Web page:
Evidence Matters: Facts and Findings in the Pursuit of Effectiveness
Scroll through the latest hot topics in education research, and it is likely that you will find most experts recommending the utilization of “evidence-based” practices. A frequently-used adjective in the field of education reform, it is a term that, on the surface, seems self-explanatory. However, when one digs deeper, it becomes clear that disagreements and misconceptions as to the meaning of this term persist.
According to the Glossary of Education Reform, the term refers to “any concept or strategy that is derived from or informed by objective evidence.” As one might expect, determining what constitutes “objective evidence” can sometimes present a challenge. However, as debates about the most effective instructional practices and materials continue to churn, it is imperative that researchers and policymakers maintain a laser focus on what the data are telling us.
While data may come in a variety of forms and may be derived from different contexts, the broader scientific community agrees that evidence must be gathered from legitimate external sources (such as scientific literature) and/or from data or observations collected in a systematic manner. Just as we expect those in the medical community to make treatment recommendations based on evidence, it is also important for school districts to do the same as they examine and refine their approaches to instruction.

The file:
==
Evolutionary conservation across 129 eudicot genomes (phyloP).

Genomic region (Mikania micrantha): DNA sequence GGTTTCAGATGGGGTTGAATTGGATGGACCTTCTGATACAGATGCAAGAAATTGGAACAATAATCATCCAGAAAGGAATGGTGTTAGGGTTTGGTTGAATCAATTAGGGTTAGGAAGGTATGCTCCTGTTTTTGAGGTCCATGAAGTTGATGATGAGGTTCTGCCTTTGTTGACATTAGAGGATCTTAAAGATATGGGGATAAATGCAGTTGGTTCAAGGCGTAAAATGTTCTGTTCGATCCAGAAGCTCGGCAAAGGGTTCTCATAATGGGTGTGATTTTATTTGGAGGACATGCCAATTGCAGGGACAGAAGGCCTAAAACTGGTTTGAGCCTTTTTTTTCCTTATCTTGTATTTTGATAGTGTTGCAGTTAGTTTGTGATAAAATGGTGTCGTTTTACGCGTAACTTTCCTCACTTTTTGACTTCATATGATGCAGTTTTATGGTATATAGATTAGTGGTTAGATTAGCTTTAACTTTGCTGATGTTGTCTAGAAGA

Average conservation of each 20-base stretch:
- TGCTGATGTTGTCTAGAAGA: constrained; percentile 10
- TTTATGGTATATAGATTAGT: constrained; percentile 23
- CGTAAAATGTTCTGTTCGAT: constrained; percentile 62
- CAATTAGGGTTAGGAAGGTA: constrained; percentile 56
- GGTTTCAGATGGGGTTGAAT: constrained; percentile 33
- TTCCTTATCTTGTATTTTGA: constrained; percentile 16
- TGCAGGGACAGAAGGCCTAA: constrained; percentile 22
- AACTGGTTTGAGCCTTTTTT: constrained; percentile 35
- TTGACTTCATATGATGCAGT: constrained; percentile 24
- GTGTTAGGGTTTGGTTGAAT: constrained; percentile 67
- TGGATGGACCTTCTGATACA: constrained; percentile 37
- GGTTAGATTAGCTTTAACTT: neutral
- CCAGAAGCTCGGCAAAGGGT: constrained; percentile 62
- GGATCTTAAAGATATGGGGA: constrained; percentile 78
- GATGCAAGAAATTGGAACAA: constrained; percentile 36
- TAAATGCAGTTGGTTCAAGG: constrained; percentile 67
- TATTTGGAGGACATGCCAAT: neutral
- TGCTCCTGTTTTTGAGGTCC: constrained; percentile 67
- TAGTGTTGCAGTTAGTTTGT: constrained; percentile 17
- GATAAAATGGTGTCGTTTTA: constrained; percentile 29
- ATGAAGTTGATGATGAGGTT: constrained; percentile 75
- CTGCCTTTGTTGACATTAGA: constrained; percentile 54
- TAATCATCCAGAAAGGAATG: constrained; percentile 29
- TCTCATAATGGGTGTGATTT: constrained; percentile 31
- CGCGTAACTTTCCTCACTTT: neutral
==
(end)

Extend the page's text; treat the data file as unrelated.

In future posts, we will further examine some noteworthy instances of evidence informing practice, as well as some examples of evidence used out of context.
Because, as Davide Hume reminds us, “A wise man proportions his belief to evidence.”
Kelly Gregory is the Riley Institute’s Director for Public Education Partnerships and Projects and previously taught for 11 years in South Carolina public schools. She holds a bachelor’s degree in Psychology and a master’s degree in Special Education. She also holds a National Board certification as an Exceptional Needs Specialist. She can be reached at email@example.com.